Pro Baseball Venues
Welcome to your premium source for Major League
Many of the fans around the nation consider themselves "patriotic Americans." I don't necessarily mean patriotic in the sense that they would drop everything and fight in a war or anything like that. I'm talking about people that eat apple pie and sit on the back patio to watch the sun set. On that topic, what could possibly be more American than traveling to the baseball park and watching your local baseball team battle it out on the field for nine innings? There might not be anything better than piling into the car and unloading to enter your local stadium to eat hot dogs and crackerjacks with sodas all night. No matter which stadium it is that you're traveling to, each stadium has something about it that makes it unique and different.
Some of the older ballparks like Fenway Park in Boston and Wrigley Field in Chicago have needed renovations over the last few seasons to ensure that they won't fall apart. Fenway is best known for the green monster in left field that recently added seats so you can sit atop the 37 foot high wall and the friendly confines of Wrigley have the ivy covering the brick walls in the outfield. Wrigley also still brings people in to lead in the singing of "Take Me Out to the Ball Game" during the seventh inning stretch and also plays more day games than any other team in the league. Kauffman Stadium in Kansas City has a waterfall beyond the left center field wall and Comerica Park in Detroit has a ferris wheel on the premises. Yankee Stadium has Monument Park to honor the past greats in the organization and Chase Field in Arizona has a pool past the right field wall. Every stadium from Seattle to Tampa and from Los Angeles to Boston has something special about it that will leave you with a memory you won't soon forget.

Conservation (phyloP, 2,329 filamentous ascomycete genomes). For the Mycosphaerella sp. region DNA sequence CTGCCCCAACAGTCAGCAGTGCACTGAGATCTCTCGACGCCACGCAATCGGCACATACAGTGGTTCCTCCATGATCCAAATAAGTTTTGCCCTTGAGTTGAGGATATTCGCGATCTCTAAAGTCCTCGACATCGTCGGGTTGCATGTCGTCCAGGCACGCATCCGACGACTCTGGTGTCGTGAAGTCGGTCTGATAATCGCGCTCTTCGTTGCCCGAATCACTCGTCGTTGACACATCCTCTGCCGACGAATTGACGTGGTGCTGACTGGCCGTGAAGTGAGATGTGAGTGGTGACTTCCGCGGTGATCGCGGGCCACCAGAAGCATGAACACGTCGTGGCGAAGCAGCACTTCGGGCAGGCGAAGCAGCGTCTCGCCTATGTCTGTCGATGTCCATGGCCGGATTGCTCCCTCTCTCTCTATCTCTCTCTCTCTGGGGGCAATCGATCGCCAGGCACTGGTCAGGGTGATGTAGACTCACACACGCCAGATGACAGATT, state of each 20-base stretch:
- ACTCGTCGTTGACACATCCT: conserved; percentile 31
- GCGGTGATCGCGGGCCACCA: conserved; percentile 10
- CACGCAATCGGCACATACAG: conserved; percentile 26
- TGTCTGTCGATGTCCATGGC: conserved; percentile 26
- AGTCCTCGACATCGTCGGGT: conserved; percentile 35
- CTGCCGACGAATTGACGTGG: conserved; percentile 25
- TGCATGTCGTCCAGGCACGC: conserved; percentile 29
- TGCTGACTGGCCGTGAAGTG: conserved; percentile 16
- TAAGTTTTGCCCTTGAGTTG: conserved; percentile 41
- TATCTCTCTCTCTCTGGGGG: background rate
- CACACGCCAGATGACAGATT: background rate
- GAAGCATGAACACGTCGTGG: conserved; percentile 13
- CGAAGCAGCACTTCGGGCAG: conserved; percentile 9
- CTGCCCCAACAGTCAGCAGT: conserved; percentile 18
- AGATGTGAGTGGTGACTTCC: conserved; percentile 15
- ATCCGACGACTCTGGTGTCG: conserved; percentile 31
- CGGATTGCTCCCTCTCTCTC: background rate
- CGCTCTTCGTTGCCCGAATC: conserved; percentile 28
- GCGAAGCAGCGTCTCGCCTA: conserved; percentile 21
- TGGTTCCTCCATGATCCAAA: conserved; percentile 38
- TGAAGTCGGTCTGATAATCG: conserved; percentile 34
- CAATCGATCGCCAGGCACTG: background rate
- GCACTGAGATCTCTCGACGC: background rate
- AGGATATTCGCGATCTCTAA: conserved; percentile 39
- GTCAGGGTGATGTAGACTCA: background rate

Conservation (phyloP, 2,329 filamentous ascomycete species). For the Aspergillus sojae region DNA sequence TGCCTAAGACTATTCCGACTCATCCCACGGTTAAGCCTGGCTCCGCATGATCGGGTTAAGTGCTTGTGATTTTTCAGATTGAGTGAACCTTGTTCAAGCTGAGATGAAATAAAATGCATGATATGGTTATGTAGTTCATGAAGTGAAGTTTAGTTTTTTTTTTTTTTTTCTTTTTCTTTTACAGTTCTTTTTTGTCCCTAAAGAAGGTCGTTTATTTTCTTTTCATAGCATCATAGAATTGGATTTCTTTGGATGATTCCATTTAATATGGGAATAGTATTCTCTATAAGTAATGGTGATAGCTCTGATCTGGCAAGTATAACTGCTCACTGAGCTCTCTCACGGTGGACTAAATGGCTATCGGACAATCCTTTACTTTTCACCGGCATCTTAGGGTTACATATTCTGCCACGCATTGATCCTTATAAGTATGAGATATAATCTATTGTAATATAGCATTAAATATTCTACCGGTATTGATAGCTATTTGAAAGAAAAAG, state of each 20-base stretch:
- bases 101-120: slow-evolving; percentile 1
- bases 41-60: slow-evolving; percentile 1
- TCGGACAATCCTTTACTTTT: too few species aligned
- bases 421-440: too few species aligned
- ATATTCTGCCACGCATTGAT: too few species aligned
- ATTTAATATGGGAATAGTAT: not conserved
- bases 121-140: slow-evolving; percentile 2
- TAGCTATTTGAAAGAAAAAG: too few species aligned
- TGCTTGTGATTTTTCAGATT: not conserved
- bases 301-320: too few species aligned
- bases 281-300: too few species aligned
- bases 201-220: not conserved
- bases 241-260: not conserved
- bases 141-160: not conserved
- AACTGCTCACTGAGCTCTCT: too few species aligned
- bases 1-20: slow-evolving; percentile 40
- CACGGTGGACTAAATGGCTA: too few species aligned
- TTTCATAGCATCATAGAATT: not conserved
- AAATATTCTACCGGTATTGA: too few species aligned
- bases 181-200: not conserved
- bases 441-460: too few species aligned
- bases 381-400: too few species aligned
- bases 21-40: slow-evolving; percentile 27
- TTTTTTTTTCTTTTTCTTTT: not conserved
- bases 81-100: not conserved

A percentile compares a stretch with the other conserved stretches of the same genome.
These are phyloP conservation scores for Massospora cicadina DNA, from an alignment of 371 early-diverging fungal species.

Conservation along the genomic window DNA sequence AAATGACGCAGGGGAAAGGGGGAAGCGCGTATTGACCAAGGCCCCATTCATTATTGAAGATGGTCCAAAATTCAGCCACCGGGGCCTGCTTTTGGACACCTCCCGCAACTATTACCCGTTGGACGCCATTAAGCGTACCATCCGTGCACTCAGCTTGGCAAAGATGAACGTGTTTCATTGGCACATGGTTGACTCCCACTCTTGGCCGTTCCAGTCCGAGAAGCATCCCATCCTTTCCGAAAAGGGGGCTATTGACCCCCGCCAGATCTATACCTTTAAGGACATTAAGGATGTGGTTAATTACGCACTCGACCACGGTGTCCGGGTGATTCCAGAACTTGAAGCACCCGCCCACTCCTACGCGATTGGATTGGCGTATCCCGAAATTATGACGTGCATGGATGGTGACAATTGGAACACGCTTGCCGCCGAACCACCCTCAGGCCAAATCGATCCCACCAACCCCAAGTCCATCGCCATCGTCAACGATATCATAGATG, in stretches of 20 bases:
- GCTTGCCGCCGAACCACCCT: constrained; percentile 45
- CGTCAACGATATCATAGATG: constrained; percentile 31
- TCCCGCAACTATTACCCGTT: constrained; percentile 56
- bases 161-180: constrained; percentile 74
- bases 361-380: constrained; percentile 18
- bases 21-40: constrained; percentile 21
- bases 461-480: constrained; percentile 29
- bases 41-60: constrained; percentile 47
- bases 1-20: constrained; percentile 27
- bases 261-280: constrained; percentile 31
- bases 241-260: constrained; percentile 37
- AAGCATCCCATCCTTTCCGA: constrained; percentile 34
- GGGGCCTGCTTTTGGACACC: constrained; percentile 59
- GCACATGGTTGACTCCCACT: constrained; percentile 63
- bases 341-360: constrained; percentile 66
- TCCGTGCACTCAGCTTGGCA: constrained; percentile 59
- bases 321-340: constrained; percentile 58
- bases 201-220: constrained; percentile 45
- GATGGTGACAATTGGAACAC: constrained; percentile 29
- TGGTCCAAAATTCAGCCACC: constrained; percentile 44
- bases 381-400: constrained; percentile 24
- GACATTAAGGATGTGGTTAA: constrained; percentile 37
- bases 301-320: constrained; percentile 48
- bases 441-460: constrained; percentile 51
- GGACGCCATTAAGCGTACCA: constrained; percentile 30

Baseball fanatics come out every year to buy tickets to get seats to watch their favorite team try to go all the way to the World Series Championship.